Friday, April 28, 2006

Satire with side of ham in `Lunch'

by Terry Byrne

Presented by American Repertory Theatre and World Music/CRASH Arts at Zero Arrow Theatre, Cambridge, through Sunday.

Tom Cruise, Jessica Lynch, SpongeBob and Schrodinger's Cat all find their way into the hilarious and heady "(I am) Nobody's Lunch." The cabaret show ("That means there's no story," one performer helpfully explains), which is having its New England premiere at Zero Arrow Theatre, is delivered by the six-member Civilians, a talented troupe that combines the comic timing of a "Saturday Night Live" sketch with impressive vocals and sleek choreography.

In a delirious 90 minutes, the Civilians skewer our fascination with truth in trivia even as we blithely accept ridiculous lies on important issues. The show intercuts musical numbers with interviews the company did with a wild assortment of people - from a Homeland Security policymaker to an elderly Jewish woman, from a soldier guarding Grand Central Station with an unloaded gun to a teenager with body piercings in "super-secret places."

The result is an informational download that seems random yet has a surprisingly sharp focus. The pieces are held together by Michael Friedman's haunting music and lyrics, which range from the torchy ballad "Someone to Keep Me Warm" to the Kurt Weill-like "Watch Out Ladies." Lexy Friedell's chanteuse style makes Friedman's lyrics about wanting someone to "print and card her" ("I need to feel his power") sexy and scary at once. The company is equally effective in "It's Scary How Easy It Is."

The politics of this talented troupe is abundantly clear, but the way they present their material allows the audience to discover it in its own way. In the midst of the madness, they move a gym bag with a meowing cat zipped inside on and off the stage. It's time, they seem to say, to let the cat out of the bag.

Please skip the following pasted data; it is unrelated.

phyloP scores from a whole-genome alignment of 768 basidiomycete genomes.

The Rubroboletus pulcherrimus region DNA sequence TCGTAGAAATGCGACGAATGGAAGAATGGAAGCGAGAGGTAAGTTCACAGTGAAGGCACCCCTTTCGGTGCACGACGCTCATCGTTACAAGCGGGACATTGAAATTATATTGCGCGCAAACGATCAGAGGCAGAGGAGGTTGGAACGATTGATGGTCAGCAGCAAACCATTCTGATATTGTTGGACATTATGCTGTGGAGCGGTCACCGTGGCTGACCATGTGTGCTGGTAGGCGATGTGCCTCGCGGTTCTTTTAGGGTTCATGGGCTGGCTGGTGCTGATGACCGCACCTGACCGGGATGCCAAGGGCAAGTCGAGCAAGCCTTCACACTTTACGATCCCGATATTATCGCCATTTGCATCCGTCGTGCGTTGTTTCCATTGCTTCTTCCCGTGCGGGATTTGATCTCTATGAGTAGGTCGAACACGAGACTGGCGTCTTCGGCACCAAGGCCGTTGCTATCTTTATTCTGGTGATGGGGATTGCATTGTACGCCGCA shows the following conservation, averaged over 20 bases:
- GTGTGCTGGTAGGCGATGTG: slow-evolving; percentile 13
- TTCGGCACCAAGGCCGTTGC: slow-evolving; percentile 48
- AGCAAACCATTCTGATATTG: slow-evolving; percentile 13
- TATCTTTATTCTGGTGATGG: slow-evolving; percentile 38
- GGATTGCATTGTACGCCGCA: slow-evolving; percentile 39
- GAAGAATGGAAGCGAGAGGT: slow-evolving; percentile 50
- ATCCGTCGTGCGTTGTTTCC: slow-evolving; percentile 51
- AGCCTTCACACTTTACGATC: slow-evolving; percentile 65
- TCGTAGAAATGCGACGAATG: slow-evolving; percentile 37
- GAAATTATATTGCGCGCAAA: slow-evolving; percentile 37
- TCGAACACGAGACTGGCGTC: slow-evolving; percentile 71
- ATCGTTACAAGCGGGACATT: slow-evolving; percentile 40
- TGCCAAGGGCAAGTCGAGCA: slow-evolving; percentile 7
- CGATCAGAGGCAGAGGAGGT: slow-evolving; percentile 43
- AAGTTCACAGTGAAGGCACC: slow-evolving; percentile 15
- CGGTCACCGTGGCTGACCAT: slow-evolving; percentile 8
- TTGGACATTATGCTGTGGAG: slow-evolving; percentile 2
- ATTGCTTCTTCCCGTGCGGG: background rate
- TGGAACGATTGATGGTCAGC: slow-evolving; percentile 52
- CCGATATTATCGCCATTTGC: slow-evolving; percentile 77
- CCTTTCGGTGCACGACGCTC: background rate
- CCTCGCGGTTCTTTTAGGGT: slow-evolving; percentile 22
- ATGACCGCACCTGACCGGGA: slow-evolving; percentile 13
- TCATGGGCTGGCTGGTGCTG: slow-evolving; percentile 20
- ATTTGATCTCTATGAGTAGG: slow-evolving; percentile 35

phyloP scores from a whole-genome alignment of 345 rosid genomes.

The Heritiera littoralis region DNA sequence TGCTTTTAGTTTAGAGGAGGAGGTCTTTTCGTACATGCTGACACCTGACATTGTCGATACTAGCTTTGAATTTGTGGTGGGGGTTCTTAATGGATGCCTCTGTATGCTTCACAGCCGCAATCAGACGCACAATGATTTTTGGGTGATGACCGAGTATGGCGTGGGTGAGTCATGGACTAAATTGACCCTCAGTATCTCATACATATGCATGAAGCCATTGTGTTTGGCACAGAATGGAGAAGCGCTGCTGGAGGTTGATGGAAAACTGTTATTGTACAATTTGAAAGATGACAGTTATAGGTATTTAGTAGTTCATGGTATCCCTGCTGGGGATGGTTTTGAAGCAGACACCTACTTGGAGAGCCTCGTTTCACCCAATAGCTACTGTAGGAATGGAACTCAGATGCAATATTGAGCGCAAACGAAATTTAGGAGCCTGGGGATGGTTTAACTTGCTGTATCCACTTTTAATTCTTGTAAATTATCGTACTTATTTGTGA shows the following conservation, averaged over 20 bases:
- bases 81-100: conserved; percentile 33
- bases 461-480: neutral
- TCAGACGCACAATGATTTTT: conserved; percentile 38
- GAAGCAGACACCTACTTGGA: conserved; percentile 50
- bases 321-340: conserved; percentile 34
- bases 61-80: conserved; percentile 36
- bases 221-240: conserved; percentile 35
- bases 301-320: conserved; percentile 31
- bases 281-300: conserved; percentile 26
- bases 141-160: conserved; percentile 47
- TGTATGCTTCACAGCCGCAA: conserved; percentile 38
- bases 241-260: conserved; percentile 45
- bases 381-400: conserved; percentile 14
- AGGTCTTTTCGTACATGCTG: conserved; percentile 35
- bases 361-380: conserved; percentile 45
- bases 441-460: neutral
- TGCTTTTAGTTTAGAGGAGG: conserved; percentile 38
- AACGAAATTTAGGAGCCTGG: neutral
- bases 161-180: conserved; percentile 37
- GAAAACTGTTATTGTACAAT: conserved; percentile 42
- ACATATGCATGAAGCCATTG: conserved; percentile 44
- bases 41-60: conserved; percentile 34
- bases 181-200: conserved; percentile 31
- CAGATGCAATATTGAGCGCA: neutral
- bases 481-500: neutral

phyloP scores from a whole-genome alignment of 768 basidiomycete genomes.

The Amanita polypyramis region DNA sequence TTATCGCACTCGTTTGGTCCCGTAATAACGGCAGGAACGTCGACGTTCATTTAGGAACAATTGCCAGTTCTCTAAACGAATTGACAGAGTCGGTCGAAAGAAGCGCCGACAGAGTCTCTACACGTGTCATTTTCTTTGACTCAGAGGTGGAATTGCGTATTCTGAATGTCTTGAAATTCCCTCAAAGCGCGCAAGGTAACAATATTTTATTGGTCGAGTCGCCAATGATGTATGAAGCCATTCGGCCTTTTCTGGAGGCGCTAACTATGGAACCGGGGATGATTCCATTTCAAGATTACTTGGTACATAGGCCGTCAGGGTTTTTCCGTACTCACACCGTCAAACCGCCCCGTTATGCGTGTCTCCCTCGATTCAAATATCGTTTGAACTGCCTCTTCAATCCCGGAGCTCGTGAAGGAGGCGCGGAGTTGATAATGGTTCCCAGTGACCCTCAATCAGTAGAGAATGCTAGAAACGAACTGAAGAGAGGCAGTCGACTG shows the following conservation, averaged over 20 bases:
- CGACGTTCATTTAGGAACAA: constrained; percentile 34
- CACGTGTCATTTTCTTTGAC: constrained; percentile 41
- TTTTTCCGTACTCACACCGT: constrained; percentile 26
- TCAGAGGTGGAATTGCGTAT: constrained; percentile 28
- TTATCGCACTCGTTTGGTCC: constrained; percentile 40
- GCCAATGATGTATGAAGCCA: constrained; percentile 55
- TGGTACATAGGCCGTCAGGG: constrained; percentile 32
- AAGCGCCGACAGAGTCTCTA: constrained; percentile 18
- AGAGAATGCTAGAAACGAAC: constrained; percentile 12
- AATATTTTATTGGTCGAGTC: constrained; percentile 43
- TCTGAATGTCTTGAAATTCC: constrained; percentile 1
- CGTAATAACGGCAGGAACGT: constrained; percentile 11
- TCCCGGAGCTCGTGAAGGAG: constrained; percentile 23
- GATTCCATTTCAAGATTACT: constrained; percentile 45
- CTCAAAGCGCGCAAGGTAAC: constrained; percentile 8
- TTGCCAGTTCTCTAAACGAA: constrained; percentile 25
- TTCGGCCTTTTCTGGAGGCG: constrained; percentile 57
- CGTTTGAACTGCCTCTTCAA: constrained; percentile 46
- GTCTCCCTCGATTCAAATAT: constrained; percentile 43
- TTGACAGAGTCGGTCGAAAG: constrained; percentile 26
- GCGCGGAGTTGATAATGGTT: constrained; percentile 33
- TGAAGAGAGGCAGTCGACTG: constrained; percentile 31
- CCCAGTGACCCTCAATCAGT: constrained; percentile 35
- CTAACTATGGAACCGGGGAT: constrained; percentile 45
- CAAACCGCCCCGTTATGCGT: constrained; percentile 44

Photograph: Leslie Lyons
From left, Matt Dellapina, Daoud Heidami and Brad Heberlee in "(I Am) Nobody's Lunch" at the 59E59 Theaters.


Thursday, April 27, 2006

Turning the sad truth into spirited satire

by Ed Siegel, Globe Staff

CAMBRIDGE -- How do we know if we can handle the truth if it's impossible to tell what the truth is? In a world in which one ranting voice drowns out another and 24-hour news channels careen from the war in Iraq to Tom Cruise's personal life, it's getting harder than ever to tell what's what.

Enter the Civilians, a vibrant sextet of satirists who charge their way into our contemporary Tower of Babel, taking the measure of what we know and what we don't know. Or what we think we know and what we think we don't know. Though they're surveying a sad state of affairs in their latest show, ''(I Am) Nobody's Lunch," it's as high-spirited a lamentation as you could hope for.

Like many on today's theater scene, the Civilians create drama using interviews as raw material. They talk to people ordinary -- civilians, hence the name -- such as an elderly liberal schoolteacher, or not so ordinary, such as a man who thinks he's channeling a space alien.

The questions they ask are as seemingly simple as ''What are you afraid of?" and ''How do we know what we know?" Bolstered by Michael Friedman's witty songs, the three men and three women onstage play out the answers.

But this isn't one of those Anna Deavere Smith knockoffs in which the words of interviewees are directly regurgitated. Here interviews are juxtaposed against one another in comedy skits, turned into song, sometimes even turned inside out.

Friedman's songs include a sensational riff on Brecht-Weill's ''Pirate Jenny" toward the end of the show, with allusions to suicide, paranoia, and all kinds of other fun stuff. Jennifer Morris, who delivers the number, and her mates are fine singers as well as actors, handling poppy tunes with understated style while pulling out all the stops on the Brechtian material. The poker faces contrast beautifully with the implied satire.